The combination of BASED and REFER leaves the compiler to do the error prone pointer arithmetic while having the same innate efficiency as the clumsy equivalent in C. Add to this that PL/1 (like most contemporary languages) included bounds checking and the result is significantly superior to C.

The issue isn’t merely which string routine you pick from the library but every bit of pointer arithmetic and every array indexing operation being automatically protected in one language and completely unprotected in the other.

(My PL/1 syntax is probably slightly off somewhere, it’s 21 years since I wrote a PL/1 program)

If anyone has any relevent Multics questions I’ll try to answer. I’m highly probably the only person in this conversation who’s ever actually used a Multics machine (as opposed to reading mentions in papers and textbooks).

greg September 19, 2007 7:50 AM


More knee jerk programming language dribble. If its so dam easy, Why so many buffer overflow bugs then?

I have over 10 years C and C++ commercial experience. I was not bashing other than pointing out a limitation or weakness. The ability to do pointer manipulation makes these non secure languages by nature. Dam C is really just syntactic sugar for a assembler.

Nor did I start trumping other languages as perfect solution for every job.

For the record I use assembler or C when its the right tool for the job. Which these days is getting less and less often these days. The last time was programming a micro controller.

Writing secure code is hard. Writing it in C or C++ is harder.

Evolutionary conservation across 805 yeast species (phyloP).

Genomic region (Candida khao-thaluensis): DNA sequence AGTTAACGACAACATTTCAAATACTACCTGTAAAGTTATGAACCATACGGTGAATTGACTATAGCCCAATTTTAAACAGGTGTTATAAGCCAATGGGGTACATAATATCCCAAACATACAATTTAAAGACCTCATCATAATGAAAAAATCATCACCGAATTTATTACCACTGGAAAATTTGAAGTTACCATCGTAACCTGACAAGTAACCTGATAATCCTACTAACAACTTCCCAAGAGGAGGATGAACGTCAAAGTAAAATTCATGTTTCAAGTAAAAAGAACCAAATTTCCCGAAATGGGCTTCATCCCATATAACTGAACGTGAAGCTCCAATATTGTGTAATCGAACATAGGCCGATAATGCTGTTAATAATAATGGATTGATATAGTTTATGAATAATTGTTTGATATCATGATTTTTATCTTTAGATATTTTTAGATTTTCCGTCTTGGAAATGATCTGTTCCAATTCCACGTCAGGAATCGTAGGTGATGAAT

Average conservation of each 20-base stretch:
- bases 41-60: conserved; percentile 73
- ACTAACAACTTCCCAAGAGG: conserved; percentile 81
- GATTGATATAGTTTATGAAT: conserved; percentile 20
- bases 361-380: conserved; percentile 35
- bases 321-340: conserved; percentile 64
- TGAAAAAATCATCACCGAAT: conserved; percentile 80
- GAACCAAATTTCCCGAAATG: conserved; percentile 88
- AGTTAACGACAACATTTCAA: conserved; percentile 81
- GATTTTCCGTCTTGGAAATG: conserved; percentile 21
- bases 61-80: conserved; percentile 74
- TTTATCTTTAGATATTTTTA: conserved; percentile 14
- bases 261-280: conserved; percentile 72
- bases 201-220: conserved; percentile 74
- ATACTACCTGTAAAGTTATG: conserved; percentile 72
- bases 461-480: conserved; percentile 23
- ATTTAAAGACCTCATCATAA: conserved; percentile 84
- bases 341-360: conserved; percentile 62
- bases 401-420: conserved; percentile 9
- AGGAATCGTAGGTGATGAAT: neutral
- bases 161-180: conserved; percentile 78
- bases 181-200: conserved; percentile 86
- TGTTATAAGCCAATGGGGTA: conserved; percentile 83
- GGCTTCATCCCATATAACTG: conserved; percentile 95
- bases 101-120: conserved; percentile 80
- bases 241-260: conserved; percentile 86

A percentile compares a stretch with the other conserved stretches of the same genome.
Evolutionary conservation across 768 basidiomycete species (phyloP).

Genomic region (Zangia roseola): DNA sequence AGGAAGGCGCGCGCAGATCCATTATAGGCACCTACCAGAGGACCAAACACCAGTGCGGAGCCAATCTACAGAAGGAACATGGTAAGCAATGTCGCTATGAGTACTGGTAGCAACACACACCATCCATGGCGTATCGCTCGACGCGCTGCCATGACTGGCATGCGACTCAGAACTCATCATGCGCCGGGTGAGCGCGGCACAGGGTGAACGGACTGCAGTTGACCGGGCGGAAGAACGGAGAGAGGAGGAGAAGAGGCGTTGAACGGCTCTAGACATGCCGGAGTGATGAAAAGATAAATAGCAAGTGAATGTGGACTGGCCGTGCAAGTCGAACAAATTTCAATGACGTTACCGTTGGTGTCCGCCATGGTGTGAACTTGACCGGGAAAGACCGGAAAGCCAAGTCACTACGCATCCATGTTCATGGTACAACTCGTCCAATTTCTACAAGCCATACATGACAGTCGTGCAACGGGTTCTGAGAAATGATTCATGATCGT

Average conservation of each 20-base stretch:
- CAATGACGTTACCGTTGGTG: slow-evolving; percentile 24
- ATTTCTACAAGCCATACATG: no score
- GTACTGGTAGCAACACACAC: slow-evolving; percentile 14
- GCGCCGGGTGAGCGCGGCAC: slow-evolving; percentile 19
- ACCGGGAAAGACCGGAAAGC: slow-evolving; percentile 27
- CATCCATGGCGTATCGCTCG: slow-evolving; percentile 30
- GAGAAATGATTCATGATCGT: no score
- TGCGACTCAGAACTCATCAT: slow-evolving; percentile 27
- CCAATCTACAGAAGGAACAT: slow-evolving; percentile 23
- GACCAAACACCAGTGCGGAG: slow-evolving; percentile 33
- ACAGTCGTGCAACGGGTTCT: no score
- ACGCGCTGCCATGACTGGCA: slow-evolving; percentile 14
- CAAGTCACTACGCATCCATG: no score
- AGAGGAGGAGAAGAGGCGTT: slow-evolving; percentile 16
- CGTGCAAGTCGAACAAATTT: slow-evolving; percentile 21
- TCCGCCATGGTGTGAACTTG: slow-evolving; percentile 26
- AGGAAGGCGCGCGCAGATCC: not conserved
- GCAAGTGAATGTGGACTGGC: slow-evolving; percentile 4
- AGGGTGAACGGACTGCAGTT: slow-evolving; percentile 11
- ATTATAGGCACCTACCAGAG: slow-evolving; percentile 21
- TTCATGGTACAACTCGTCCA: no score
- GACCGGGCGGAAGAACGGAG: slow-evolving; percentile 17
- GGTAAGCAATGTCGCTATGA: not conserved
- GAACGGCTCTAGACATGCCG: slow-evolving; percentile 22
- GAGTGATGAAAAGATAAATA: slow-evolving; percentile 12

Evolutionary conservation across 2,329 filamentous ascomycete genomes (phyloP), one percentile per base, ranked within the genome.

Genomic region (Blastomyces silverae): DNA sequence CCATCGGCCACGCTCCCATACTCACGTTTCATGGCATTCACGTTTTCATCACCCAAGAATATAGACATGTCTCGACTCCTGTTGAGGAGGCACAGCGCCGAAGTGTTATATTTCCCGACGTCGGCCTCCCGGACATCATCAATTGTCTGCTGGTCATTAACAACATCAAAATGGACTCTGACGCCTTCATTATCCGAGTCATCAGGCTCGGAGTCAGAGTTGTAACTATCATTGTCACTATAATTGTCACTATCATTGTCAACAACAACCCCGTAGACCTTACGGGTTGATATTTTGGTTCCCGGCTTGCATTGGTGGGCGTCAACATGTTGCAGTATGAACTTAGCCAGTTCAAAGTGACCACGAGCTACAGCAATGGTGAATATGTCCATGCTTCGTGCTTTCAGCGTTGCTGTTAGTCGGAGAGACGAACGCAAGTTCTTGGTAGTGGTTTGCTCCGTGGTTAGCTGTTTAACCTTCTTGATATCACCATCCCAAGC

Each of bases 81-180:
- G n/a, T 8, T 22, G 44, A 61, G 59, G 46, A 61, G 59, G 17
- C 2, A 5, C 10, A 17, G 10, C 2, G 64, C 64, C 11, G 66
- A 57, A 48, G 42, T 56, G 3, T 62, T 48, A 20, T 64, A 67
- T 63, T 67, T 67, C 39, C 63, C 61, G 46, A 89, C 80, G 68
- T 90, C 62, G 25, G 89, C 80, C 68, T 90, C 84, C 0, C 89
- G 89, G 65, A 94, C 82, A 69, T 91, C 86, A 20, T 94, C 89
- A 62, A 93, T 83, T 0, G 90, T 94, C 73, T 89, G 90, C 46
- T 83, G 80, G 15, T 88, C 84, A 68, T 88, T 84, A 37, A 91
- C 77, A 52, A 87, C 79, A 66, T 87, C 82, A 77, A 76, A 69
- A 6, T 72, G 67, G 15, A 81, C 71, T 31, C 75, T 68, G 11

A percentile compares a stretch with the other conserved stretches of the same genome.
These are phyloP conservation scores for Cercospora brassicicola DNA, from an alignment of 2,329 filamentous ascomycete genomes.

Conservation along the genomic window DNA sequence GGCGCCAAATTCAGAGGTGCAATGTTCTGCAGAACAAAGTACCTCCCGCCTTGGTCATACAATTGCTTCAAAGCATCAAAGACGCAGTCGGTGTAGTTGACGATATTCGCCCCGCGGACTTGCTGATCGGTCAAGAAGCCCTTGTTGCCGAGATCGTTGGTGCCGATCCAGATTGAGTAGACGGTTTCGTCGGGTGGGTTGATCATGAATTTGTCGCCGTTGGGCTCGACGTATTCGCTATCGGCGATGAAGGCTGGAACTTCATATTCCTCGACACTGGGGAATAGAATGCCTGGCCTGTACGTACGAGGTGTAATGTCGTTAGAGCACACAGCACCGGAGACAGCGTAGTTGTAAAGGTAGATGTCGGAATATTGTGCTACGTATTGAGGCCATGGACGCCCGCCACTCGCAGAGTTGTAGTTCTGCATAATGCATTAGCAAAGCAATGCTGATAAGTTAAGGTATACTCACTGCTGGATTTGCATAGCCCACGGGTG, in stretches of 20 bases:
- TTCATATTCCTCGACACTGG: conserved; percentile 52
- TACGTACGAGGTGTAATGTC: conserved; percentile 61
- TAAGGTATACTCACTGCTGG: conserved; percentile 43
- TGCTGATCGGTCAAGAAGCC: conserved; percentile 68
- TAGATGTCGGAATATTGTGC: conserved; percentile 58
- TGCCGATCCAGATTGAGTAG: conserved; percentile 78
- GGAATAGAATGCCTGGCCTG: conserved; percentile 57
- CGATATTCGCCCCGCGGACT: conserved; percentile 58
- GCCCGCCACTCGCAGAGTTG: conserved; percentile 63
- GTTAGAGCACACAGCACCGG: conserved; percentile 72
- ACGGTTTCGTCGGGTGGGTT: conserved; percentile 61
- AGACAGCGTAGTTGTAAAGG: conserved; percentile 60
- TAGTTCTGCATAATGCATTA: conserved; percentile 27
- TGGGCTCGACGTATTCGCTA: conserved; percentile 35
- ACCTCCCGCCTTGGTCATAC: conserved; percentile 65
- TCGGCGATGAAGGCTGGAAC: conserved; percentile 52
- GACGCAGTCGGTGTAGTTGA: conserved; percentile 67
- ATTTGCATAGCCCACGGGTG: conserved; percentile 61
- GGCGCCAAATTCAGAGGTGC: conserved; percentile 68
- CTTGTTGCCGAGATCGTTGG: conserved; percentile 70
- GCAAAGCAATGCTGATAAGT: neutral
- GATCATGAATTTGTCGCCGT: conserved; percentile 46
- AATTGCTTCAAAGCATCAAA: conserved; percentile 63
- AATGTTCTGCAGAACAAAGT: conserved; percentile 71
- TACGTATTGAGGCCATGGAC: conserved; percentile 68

Andy Dingley September 19, 2007 7:51 AM

Segmentation is only as good as the segment access control.

Years ago I worked on (ghastly) ITL minis running Modus. This had one of the most rigidly segmented architectures I’ve ever seen, due to hardware limits rather than security, although this had been “re-engineered by marketing” into a “security” benefit.

Step #2 for any new coder, right after “Hello World”, was to learn the “magic poke” that made your process “trusted” and allowed untrapped cross-segment access. Debugging was simply impossible without. Segmentation was a nightmare on this machine (no data structures bigger than 16k without hard work), but it offered nothing for security.

supersnail September 19, 2007 7:56 AM

I would seriously question some of the conclusions of this article.

  1. Small sample size.
    Honeywell claimed MULTICS was running at 80 sites. Say 300 servers running mostly in secure Military environments, mostly when hackers and script kiddies were stealing apples at kindergarten.

  2. PL/1 vs. C.
    Most buffer overflows are caused not by C but by careless socket library calls. I see no reason to think PL/1 programmers would be anymore careful when processing “receives”. And you can cause buffer overflows with VARCHARS you just stick a larger value in the length field (easily done with pointers!).

  3. The conclusion that kernels need “certification”.
    There is no evidence of any wide spread hacks affected by distribution of corrupt kernels or corrupted applications. And god knows it would be easy to distribute a hacked “Linux” kernel, just stick it on a Web site and wait for people to download it.

  4. The assertion that modern OSes do not distribute security fixes.
    My two “home” OSes automatically get security fixes installed (although I retain the option to reject fixes). As one OS is the best selling “windows XP” and the other is the ever popular “SUSE” Linux. I think this covers most modern OSes.

Andy Dingley September 19, 2007 7:57 AM